Advertisement
Can't connect right now! retry

add The News to homescreen

tap to bring up your browser menu and select 'Add to homescreen' to pin the The News web app

Got it!

add The News to homescreen

tap to bring up your browser menu and select 'Add to homescreen' to pin the The News web app

Got it!
February 14, 2018
Advertisement

Urea subsidy elimination likely to offset tax incentive

Business

February 14, 2018

Share

LAHORE: A government’s proposal to eliminate subsidy on urea is likely to offset the benefit of a three percent reduction in sales tax on the key agriculture input, industry officials said on Tuesday.

“Reduction in general sales tax on urea from 5 to 2 percent and end of Rs100/bag subsidy regime will increase the retail price for farmers,” an official said, referring to a proposal discussed in a government’s meeting last month.

Government constituted a committee, headed by Federal Minister for National Food Security and Research Sikandar Bosan, to address the anomalies in fertiliser subsidy scheme, and examine the viability of a proposal to substitute the existing cash subsidy with elimination or reduction of sales tax on fertilisers.

An industry official said the reduction of general sales tax on urea from 5 percent (Rs70/bag) to 2 percent (Rs28/bag) would bring down a bag price by Rs42. “But, elimination of Rs100 cash subsidy will lead to increase in price by Rs58 per bag,” the official added. “This would nullify the impact of tax reduction unless the high cost of production is reduced.”

The industry officials said local gas tariffs of $4.65/million metric British thermal unit (MMBtu) in Pakistan are already much higher as compared to $1.3 to 3/MMBtu in Middle East and US.

Government, in annual budget for the current fiscal year of 2017/18, had decided to maintain urea prices up to 1,400/bag.

Later, it was decided that cash subsidy of Rs100/bag on urea fertiliser would be provided once fertiliser makers submit sales invoice and tax returns to the Federal Board of Revenue.

Pakistan is self-sufficient in fertiliser production with annual capacity of six million tonnes little over total demand.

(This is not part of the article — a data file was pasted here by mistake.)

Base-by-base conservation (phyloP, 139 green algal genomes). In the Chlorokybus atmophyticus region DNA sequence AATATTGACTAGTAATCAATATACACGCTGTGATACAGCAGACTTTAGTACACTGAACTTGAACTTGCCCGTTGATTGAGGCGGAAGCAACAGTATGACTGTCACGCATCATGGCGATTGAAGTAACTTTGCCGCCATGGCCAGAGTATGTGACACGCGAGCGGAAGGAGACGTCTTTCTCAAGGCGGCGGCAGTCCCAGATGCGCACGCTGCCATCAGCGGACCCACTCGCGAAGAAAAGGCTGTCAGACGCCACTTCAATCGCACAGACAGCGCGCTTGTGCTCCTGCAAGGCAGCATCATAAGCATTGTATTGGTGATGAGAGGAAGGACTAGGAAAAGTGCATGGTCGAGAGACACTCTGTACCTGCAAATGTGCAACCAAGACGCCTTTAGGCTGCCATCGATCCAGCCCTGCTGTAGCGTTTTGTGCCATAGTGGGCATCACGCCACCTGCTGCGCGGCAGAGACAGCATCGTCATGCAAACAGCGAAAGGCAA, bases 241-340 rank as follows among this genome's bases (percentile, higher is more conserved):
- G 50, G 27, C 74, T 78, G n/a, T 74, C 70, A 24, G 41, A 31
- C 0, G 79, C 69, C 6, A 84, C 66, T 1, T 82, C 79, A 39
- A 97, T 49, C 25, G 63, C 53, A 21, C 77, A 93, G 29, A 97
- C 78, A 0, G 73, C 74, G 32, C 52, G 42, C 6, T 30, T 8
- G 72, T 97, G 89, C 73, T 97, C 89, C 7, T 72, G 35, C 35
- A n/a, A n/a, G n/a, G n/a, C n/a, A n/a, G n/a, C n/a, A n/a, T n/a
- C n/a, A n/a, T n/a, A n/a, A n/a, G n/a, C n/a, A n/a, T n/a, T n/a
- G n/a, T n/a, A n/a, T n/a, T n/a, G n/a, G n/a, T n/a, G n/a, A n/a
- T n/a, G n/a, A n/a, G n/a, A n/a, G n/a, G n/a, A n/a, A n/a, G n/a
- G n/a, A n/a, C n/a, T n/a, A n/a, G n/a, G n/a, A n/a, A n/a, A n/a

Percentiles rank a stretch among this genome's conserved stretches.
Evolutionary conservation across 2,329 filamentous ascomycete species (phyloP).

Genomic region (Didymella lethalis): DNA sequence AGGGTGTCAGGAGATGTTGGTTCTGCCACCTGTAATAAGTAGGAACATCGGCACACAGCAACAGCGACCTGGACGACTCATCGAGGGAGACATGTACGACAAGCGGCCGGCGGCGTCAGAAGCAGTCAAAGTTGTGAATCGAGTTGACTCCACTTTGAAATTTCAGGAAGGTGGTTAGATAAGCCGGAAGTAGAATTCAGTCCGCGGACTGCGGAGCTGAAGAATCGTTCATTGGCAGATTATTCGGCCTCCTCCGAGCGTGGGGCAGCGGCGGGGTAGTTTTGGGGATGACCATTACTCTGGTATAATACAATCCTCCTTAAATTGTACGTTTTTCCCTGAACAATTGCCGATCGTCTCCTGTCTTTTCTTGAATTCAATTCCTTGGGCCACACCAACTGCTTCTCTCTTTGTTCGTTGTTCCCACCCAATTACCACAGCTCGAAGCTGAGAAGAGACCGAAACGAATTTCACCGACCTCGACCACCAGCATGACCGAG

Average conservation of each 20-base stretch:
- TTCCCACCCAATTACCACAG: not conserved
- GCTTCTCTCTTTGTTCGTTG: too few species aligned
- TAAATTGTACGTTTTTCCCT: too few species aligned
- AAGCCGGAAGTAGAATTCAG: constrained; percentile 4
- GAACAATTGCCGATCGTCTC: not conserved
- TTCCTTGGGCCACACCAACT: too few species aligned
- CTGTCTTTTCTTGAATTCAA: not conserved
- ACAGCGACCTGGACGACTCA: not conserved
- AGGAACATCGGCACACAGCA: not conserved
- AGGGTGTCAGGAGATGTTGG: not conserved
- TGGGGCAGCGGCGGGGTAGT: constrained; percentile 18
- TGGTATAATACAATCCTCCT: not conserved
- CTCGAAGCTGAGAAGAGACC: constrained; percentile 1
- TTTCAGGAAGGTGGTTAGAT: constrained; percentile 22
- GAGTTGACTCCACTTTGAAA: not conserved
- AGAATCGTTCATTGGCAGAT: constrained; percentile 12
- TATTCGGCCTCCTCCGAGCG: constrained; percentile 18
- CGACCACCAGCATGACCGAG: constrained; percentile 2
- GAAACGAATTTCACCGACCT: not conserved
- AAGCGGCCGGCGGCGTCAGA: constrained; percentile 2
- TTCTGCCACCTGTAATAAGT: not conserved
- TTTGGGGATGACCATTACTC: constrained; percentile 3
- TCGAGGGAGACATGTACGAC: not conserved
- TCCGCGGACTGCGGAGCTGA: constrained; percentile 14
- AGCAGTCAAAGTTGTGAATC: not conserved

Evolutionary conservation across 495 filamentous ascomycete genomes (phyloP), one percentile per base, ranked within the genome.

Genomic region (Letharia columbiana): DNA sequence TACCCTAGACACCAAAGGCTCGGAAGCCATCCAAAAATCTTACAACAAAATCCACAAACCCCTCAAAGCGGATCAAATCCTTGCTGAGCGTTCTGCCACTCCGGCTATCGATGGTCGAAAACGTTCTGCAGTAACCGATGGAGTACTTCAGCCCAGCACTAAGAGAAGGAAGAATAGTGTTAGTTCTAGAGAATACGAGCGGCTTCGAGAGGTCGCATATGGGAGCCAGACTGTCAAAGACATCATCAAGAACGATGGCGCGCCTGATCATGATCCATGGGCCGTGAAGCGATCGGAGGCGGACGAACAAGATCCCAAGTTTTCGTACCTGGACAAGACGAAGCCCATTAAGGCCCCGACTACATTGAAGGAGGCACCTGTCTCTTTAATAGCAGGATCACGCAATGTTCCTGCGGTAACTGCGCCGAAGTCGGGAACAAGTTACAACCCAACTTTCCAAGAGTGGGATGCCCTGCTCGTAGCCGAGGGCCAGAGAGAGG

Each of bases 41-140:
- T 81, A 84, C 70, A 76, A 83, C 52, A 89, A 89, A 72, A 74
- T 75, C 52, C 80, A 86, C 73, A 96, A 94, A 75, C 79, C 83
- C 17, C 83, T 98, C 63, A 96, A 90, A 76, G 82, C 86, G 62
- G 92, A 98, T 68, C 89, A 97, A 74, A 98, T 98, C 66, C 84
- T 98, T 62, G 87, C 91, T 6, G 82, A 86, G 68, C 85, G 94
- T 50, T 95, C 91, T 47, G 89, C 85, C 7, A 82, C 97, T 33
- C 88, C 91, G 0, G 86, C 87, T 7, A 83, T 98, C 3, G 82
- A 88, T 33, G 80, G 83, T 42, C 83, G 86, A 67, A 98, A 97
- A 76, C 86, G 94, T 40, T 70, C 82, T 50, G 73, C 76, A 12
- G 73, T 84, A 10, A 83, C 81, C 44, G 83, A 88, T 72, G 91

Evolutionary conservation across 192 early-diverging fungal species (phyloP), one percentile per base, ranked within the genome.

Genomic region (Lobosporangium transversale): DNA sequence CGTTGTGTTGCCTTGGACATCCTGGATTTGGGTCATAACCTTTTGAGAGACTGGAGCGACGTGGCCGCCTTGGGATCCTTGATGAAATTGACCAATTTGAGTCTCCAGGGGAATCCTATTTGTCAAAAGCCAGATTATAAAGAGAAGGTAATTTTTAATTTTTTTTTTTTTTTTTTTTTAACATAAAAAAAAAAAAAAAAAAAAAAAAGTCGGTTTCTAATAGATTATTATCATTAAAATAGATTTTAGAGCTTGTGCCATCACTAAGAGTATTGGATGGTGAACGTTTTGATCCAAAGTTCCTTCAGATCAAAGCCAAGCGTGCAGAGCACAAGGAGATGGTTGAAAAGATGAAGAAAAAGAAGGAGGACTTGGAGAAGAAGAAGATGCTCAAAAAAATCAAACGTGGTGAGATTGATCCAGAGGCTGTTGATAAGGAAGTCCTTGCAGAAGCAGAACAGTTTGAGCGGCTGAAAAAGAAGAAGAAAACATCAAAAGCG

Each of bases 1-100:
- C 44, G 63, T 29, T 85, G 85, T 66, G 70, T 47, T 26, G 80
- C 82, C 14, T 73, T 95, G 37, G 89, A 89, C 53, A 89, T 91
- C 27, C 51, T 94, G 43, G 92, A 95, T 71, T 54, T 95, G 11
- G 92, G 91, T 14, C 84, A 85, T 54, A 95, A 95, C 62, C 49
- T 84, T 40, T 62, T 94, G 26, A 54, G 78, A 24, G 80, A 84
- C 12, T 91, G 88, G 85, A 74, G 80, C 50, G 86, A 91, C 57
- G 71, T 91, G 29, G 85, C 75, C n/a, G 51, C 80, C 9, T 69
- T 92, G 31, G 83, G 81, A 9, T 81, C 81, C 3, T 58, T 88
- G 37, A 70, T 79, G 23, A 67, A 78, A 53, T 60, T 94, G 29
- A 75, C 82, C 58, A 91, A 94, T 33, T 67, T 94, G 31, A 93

The subsidy scheme announced in the budget of FY2017 ended on June 30.

Yet, the government, in budget for the 2017/18 fiscal year, announced a reduction in sales tax to Rs100 from Rs400/bag of diammonium phosphate. Besides, the government also announced cash subsidy of Rs11.6 billion for urea.

The officials said the industry supported the government initiative. However, the fertiliser makers have been running from pillar to post to get subsidy payments for the last two years.

Officials believed that reduction in cost of production to make agriculture profitable is a major challenge. Government made all-out efforts to facilitate farmers by decreasing input prices through curtailment of sales tax, provision of cash subsidies and supply of cheap gas to the fertiliser industry. Price reduction encouraged farming community to increase crop outputs.

Urea sales increased seven percent to 5.86 million tons in the 2017 calendar year, while diammonium phosphate off-take rose eight percent to 2.38 million tons.

Fertiliser industry has so far absorbed Rs106/bag in the recent times since the subsidy regime was introduced two years back. Urea subsidy made the industry to absorb over Rs6 billion during FY2017. The amount was apart from the cost of financing required due to delayed subsidy payments from the government.

“With the elimination of subsidy, the industry will have rights to recover the loss of Rs106/bag,” the industry official said, foreseeing an increase in urea prices.

Industry officials said the tax reduction is likely to pile up refunds as there is a mismatch between input and output general sales taxes.

Industry officials urged the government to make import of diammonium phosphate subject to zero-rated sales tax. Besides, the government must consider removal of capping on urea prices in case of subsidy withdrawal, they added.

Advertisement

Comments

Advertisement

Topstory

Opinion

Newspost

Editorial

National

World

Sports

Business

Karachi

Lahore

Islamabad

Peshawar